• Teach your child to respect the valued traditions of your heritage. Talk about family customs for showing respect, for honoring elders and for helping the community. Encourage her to do these things.

—Kaylee, is that my new sweater you're wearing.
—Yeah, Mom. What's wrong? Doesn't it look OK with this skirt?
—How it looks on you isn't the point. You didn't ask me if you could borrow that sweater, did you?
—No, Mom. I guess I thought you wouldn't mind.
—Well, I do mind that you didn't ask first. That's not very respectful, is it?


Self-respect means taking satisfaction in appropriate behavior and hard—won accomplishments. People with self-respect also respect others. They do not need to disparage others or build themselves up by bragging or exaggerating their abilities or talents. They do not need lots of money or power to feel good about themselves.

People who respect themselves view selfishness, loss of self-discipline, recklessness, cowardice and dishonesty as wrong and unworthy of them. They have inner strength and are unwilling to let others use or manipulate them. They know that showing patience or tolerance does not mean allowing others to mistreat them.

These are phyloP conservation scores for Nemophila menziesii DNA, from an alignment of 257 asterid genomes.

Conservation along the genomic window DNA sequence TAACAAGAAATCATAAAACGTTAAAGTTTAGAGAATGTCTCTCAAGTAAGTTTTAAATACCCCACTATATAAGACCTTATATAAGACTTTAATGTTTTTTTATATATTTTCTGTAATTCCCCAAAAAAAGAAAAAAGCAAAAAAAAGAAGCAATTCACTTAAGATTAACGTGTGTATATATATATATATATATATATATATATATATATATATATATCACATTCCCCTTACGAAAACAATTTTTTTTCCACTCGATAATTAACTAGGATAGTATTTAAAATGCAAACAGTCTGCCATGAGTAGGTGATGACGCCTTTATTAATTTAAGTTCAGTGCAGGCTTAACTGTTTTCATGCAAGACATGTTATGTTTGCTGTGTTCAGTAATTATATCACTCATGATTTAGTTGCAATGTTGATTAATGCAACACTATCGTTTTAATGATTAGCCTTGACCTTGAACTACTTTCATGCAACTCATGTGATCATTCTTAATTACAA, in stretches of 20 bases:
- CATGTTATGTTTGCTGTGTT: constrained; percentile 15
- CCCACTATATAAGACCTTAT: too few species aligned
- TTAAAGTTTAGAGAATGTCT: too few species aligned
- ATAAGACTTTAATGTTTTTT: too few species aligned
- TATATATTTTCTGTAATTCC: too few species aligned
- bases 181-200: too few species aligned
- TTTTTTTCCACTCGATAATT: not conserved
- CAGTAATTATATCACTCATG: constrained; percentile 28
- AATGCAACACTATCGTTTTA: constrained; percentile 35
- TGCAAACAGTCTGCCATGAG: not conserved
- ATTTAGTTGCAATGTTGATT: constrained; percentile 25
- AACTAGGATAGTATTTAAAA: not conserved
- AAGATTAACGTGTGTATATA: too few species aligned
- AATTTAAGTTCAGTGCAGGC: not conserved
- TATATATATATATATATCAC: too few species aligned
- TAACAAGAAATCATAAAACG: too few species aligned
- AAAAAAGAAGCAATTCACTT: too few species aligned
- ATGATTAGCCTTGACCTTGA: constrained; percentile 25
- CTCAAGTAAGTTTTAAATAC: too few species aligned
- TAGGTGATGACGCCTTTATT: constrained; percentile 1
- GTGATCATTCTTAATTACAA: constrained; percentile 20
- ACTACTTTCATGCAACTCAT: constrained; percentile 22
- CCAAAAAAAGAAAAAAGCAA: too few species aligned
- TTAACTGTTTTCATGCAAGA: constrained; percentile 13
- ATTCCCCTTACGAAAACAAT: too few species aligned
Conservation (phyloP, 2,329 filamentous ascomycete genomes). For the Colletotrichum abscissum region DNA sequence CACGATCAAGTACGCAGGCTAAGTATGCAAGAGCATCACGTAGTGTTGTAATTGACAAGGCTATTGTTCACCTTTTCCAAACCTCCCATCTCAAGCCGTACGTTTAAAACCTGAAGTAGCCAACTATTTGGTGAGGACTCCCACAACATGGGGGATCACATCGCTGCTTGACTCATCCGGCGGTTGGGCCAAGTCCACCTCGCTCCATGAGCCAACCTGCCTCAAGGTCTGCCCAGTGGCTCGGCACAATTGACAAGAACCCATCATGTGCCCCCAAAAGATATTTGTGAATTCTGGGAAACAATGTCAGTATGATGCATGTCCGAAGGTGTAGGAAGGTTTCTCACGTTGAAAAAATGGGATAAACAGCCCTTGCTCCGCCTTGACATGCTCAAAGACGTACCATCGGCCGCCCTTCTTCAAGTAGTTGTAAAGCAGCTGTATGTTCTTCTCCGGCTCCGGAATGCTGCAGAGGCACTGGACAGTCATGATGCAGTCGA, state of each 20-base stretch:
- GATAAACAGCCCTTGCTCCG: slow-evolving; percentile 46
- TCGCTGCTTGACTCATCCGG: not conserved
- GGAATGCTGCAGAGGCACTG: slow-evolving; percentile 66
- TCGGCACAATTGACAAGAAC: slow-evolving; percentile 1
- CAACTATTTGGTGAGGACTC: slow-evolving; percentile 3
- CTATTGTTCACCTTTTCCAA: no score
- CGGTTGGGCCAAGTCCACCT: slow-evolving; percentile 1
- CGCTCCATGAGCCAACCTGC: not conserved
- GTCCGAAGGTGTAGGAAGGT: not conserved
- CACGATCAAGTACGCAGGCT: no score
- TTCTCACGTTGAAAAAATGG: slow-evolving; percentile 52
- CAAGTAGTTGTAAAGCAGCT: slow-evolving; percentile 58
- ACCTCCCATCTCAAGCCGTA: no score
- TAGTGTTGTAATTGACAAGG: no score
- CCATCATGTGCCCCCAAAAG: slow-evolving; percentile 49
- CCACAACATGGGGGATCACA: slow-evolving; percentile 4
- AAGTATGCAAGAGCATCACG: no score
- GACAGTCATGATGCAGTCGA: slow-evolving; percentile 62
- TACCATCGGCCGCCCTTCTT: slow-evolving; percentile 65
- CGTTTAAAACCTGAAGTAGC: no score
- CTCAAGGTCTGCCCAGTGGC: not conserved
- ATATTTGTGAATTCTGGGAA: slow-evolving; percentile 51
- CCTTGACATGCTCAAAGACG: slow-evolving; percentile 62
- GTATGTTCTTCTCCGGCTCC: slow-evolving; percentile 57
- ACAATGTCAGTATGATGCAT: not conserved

People with self-respect do not crumble when they fail. They accept mistakes as a part of life. As we help our children set high standards for themselves, we also need to let them know that failure is no embarrassment when they have done their best.

Teaching children self-respect, however, does not mean complimenting everything they do. They also need honest criticism from time to time. When we do criticize, we should focus on things they have done, not on them personally.

What You Can Do

  • Encourage your child to build a positive identity that focuses on her integrity and talents.

  • Emphasize that character is built upon the decisions and actions a person takes each day.